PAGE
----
Everything About Fiction You Never Wanted to Know.
Written by: Terry Pratchett
Central Theme: Opera as art vs. opera as entertainment vs. opera as business
Synopsis: A spoof of The Phantom of the Opera, with the Lancre witches as the viewpoint characters
Genre(s): Fantasy
Series: Discworld
Preceded by: Interesting Times
Followed by: Feet of Clay (novel)
First published: 1995
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The 18th Discworld novel, and the fourth or fifth in the 'witches' theme. Its purpose within the theme is to bridge Lords and Ladies and Carpe Jugulum, which it does by means of an extended parody of Andrew Lloyd Webber's musical version of The Phantom of the Opera.

With the loss of Magrat to her royal calling, Nanny Ogg and Granny Weatherwax find themselves with a coven of two. Their eye falls on the expansive Agnes Nitt, who prefers calling herself Perdita X Dream (or, as the women of Lancre say, "that girl who calls herself Perditax"). Agnes, though, has no interest in witches, and wants to be an opera singer. Stealing away to Ankh-Morpork, she soon finds herself (and her amazing voice) as a vocal understudy to the skinnier but much dumber and less melodious Christine.

As it turns out, opera is much less about singing and more about superstition, mysterious strangers coming out of mirrors, vicious murders, and catty sniping. Oh, and losing buckets of money, much to the chagrin of the opera's owner. As it just so happens, Nanny and Granny have their own business in Ankh-Morpork, and are not above giving young Agnes a hand, regardless of whether she wants it or not.

Tropes used in Maskerade include:
  • Adorkable: Walter Plinge
  • Alan Smithee: "Walter Plinge" is used as a pseudonym in the playbill for actors playing multiple parts in a show. The real life Walter Plinge was said to be a pub owner in London who a group of actors honored by using his name in this manner.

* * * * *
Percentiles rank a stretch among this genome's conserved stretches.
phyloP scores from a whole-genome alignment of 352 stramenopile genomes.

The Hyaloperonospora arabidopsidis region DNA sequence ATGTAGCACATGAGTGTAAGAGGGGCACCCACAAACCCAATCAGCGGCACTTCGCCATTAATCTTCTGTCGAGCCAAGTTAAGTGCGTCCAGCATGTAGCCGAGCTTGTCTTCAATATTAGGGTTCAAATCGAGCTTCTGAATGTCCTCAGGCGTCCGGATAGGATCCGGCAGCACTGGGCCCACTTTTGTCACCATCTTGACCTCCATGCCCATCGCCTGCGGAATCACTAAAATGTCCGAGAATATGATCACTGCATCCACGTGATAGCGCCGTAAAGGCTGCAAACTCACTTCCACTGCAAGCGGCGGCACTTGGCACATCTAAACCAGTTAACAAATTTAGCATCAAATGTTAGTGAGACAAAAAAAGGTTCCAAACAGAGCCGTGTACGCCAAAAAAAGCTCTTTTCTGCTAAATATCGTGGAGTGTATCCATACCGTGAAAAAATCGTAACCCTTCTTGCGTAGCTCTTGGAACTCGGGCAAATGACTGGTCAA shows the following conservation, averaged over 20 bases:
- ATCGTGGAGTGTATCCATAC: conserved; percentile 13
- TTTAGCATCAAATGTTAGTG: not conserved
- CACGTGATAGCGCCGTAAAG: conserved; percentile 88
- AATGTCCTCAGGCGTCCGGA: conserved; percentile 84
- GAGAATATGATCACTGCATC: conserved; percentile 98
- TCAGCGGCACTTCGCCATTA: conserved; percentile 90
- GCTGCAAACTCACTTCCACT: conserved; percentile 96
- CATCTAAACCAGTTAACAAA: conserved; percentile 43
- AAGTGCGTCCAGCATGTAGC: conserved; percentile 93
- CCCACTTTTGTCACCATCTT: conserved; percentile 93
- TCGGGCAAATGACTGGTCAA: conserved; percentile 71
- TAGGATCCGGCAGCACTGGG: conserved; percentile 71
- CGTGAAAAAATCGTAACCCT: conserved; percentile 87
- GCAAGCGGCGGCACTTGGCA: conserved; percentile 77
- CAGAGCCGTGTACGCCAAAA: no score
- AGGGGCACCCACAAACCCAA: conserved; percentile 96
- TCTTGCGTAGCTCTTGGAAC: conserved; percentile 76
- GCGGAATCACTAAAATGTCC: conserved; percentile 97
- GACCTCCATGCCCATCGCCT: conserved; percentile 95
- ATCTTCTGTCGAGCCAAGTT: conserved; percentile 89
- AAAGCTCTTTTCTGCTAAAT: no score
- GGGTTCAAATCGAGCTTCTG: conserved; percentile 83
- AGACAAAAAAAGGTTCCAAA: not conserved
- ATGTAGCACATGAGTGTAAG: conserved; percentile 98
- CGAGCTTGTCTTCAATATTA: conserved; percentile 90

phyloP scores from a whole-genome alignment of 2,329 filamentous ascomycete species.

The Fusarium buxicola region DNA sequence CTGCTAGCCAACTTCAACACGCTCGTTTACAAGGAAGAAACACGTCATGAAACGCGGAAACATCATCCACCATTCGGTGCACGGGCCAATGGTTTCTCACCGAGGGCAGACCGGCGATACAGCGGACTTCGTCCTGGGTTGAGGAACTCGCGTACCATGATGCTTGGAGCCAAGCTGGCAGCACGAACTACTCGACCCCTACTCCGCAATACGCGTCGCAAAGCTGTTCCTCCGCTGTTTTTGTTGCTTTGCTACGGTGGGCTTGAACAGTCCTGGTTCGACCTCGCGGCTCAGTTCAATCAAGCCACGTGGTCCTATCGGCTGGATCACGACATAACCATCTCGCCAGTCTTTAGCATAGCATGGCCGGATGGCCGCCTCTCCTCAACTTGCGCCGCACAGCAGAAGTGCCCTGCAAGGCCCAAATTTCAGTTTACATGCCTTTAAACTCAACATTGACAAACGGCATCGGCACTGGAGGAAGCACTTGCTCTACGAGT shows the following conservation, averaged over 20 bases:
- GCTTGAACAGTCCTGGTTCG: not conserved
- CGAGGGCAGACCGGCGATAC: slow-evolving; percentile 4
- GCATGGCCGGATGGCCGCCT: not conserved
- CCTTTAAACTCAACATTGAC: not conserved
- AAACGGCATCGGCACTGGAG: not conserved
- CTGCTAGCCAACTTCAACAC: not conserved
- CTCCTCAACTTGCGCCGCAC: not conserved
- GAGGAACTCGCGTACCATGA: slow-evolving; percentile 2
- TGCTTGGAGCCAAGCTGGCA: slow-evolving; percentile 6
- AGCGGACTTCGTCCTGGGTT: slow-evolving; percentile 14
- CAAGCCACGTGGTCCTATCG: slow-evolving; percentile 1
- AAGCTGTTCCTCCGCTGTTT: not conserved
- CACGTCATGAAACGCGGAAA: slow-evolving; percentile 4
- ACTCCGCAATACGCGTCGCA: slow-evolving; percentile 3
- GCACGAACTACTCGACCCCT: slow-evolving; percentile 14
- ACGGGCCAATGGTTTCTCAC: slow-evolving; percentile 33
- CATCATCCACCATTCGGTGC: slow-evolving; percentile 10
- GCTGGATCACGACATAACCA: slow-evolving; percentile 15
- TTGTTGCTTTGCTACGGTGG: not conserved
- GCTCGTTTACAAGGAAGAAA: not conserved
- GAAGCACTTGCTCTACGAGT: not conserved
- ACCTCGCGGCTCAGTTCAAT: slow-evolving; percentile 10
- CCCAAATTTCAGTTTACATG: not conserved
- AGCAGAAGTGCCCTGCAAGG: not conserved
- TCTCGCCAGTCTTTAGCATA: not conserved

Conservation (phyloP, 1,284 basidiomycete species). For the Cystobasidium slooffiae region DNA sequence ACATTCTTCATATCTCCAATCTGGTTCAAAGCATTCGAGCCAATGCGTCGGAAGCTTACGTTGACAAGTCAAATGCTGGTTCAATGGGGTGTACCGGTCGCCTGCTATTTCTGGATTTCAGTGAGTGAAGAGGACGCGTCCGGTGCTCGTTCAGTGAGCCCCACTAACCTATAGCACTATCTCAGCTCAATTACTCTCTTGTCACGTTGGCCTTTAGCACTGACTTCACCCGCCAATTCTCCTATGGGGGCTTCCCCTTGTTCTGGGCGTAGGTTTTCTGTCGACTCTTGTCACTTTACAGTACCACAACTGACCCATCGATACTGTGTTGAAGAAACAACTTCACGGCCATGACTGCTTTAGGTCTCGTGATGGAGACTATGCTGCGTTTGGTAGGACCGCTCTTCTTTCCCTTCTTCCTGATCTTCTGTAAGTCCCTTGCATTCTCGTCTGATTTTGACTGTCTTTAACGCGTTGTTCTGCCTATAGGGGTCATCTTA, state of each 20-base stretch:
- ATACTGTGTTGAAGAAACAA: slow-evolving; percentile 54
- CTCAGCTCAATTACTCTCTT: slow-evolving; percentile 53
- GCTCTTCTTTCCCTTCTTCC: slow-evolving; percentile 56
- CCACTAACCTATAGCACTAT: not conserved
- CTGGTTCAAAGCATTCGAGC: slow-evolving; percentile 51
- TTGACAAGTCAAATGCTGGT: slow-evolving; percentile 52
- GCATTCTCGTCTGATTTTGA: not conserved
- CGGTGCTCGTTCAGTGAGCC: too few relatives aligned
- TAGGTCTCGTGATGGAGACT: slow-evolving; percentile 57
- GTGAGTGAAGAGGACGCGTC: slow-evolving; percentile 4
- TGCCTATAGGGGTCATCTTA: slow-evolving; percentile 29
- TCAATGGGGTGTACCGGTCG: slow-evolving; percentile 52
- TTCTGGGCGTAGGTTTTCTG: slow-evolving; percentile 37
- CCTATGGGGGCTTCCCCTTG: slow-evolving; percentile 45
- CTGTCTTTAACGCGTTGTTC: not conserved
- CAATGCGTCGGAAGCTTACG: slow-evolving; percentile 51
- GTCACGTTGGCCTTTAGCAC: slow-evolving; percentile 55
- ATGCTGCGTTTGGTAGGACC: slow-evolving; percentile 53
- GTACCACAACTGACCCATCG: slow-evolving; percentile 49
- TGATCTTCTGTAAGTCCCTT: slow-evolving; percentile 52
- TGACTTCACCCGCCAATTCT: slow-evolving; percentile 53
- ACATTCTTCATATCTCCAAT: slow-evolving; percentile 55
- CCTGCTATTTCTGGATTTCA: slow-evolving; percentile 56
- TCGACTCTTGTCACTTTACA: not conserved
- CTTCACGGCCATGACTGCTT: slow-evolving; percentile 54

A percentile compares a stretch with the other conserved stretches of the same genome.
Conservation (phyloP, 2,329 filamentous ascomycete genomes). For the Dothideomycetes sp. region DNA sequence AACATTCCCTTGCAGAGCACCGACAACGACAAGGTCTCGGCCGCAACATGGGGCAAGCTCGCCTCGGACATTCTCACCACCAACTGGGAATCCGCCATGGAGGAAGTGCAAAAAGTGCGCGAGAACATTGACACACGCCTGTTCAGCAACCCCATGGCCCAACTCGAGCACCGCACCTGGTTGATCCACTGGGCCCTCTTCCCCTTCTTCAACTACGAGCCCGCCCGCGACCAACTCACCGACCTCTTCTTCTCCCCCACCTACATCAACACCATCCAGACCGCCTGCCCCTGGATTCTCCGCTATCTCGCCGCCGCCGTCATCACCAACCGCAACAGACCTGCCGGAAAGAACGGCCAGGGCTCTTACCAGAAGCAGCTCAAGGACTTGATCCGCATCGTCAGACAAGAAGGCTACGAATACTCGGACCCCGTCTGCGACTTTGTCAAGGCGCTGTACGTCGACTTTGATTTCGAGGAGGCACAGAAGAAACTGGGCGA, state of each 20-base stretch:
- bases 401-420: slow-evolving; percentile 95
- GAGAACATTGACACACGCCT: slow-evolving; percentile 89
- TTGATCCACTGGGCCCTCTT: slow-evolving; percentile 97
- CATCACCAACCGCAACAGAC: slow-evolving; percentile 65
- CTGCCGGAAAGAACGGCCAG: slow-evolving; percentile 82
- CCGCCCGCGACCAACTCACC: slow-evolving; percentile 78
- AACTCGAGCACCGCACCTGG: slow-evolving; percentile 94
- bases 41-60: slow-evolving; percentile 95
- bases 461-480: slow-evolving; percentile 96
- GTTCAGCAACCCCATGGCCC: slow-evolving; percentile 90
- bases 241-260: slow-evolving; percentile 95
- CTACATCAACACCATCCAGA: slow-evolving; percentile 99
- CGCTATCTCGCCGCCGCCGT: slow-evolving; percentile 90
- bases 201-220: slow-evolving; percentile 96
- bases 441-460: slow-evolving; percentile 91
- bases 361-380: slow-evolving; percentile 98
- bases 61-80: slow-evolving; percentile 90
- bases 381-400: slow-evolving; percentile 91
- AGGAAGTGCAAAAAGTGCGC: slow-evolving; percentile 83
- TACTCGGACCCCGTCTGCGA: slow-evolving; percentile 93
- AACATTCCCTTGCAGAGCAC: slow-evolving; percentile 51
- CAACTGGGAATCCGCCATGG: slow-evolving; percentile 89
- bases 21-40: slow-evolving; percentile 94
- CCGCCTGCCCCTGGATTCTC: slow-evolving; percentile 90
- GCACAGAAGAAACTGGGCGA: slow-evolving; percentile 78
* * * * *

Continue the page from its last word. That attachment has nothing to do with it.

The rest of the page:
• Arbitrary Skepticism: Throughout the book, Granny criticizes people for not being this, assuming that she uses magic to block a sword when she may well have had a bit of metal in her palm. As it happens, she did use magic (though she only used magic to delay it. The sword still hurt her, but not at such a critical time, both practically and for appearances), but that's not the point. Another example is a man assuming she used magic to know it was him at the door (which in fact she had) when she had a window.
  • Arc Words: Granny asking people the question "If your house was on fire, what would you take out?" She finds out that Walter Plinge thinks in an unusual, but not evil, manner when he replies: "The fire!"
  • Ascended Extra: Agnes briefly appeared in Lords and Ladies, and goes on to have a prominent role in Carpe Jugulum.
  • Asymmetric Dilemma: Done brilliantly by Nanny Ogg.

"Has anyone got an opener for a bottle of beer? ... Has anyone got something to drink a bottle of beer out of? ... Good. Now, has anyone got a bottle of beer?

  • Awesome McCoolname: Former Trope Namer Perdita X Dream, the name Agnes gives to herself. The "X" just stands for "Someone who has a cool and exciting middle initial", and the earthy folk of Lancre just don't get it, calling her "That girl who calls herself Perditax".